The phonetic alphabet is an obvious one, but it makes my veteran heart grow knowing that police also call each other blue falcons.
The hardest times for both are often the memorial services.
(Photo by Tech. Sgt. Jonathan Fowler)
They share the same bad days
The sad reality is that the bad days both groups experience can be hard to explain to civilians.
There are fantastic moments that you can be proud to share with your children and your spouse, but helping the world will also show you things that’ll keep you up at night — you can’t know this feeling without experiencing it.
Have you ever been to a fire station? It’s basically a frat house in between calls.
(Photo by Jamal Wilson)
They share a strong bond of brotherhood with their peers
It’s no secret that troops are close to one another — and first responders are no different.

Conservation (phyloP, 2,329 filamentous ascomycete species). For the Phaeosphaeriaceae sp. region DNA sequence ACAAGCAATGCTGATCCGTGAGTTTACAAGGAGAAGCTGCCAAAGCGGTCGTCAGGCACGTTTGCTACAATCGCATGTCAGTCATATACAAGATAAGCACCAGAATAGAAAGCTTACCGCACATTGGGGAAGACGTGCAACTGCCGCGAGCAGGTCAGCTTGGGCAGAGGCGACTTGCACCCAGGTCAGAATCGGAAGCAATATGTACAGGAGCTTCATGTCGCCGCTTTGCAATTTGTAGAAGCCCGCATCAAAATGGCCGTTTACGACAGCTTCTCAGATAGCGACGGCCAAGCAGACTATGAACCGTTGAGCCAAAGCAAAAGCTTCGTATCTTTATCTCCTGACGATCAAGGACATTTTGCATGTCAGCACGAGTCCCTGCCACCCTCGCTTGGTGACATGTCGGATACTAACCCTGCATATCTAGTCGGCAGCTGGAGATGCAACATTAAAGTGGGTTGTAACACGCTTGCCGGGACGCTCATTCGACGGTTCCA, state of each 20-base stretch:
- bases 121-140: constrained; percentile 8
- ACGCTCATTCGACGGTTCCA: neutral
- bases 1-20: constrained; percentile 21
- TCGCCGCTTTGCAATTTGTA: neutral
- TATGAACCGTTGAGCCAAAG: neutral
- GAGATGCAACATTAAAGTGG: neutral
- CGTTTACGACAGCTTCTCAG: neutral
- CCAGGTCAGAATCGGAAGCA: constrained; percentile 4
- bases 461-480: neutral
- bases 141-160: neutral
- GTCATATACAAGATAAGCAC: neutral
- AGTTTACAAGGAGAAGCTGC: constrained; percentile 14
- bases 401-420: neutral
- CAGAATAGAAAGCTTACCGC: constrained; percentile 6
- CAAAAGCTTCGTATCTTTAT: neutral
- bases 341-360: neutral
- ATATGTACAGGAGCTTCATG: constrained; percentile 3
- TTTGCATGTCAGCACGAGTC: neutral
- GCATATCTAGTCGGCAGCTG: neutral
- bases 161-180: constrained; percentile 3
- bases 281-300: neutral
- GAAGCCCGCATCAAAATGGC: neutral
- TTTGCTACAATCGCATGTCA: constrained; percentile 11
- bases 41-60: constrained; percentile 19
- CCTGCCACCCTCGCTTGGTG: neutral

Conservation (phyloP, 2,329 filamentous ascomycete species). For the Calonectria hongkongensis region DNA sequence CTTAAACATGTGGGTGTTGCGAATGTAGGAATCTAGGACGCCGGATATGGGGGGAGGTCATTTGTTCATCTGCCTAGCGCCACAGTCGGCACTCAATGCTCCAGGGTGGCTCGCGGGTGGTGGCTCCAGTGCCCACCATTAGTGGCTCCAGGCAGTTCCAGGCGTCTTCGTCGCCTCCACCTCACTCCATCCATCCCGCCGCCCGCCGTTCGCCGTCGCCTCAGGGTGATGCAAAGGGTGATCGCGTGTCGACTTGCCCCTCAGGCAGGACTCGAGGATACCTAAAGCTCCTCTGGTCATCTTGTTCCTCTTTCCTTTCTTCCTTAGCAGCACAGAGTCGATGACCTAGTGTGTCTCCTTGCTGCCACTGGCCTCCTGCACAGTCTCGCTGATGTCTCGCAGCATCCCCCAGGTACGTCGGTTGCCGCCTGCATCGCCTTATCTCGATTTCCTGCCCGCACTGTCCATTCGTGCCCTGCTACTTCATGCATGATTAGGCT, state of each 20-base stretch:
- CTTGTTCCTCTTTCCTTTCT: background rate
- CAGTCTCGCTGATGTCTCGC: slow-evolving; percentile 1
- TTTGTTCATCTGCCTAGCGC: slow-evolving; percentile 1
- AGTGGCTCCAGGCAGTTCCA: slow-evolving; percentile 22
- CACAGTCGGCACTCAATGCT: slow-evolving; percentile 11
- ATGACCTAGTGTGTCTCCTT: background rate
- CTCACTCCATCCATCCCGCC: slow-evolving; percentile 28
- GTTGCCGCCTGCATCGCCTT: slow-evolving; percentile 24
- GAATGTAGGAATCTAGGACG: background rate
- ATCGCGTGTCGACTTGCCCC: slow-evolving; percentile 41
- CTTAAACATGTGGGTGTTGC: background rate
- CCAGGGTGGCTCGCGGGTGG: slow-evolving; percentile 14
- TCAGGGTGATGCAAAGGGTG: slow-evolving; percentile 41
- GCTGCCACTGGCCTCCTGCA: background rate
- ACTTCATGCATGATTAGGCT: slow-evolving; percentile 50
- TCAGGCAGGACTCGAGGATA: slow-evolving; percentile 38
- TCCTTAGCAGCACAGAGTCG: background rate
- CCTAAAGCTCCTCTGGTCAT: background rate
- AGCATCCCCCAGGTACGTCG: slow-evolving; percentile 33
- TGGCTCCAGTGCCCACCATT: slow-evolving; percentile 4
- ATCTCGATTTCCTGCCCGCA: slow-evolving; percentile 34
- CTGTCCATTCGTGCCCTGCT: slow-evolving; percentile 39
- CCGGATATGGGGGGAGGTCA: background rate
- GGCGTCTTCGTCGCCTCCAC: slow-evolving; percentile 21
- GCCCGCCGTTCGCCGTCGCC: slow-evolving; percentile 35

They grow together through shared pain, mockery, and brief moments of brevity until the sh*t hits the fan again. This level of camaraderie is respected across both groups.
Or you enlist for a change of pace but end up doing the same thing in a different uniform.
(Photo by Airman 1st Class Octavius Thompson)
Many have served in both
The main reason why so many of each community can relate with one another is because many troops leave the service and make a living as a first responder, and vice versa.
During a moment of peace in Basic or Boot Camp, it’s not uncommon to hear a new troop say that they were a volunteer firefighter for a few semesters in college.
The military has very talented photographers in the ranks, and they’re always capturing what life as a service member is like during training and at war. Here are the best military photos of the week:
U.S. Air Force Col. David Mineau, the 354th Fighter Wing commander, sits in the cockpit of an F-35A Lightning II while Norwegian Major “Taz” Amdal, Project Test Pilot for F-35 Drag Chute Program, tells him about controls Oct. 12, 2017, at Eielson Air Force Base, Alaska. The F-35A is here to conduct cold weather testing to ensure the fifth generation multi-role fighter aircraft runs at peak performance for its scheduled 2020 arrival.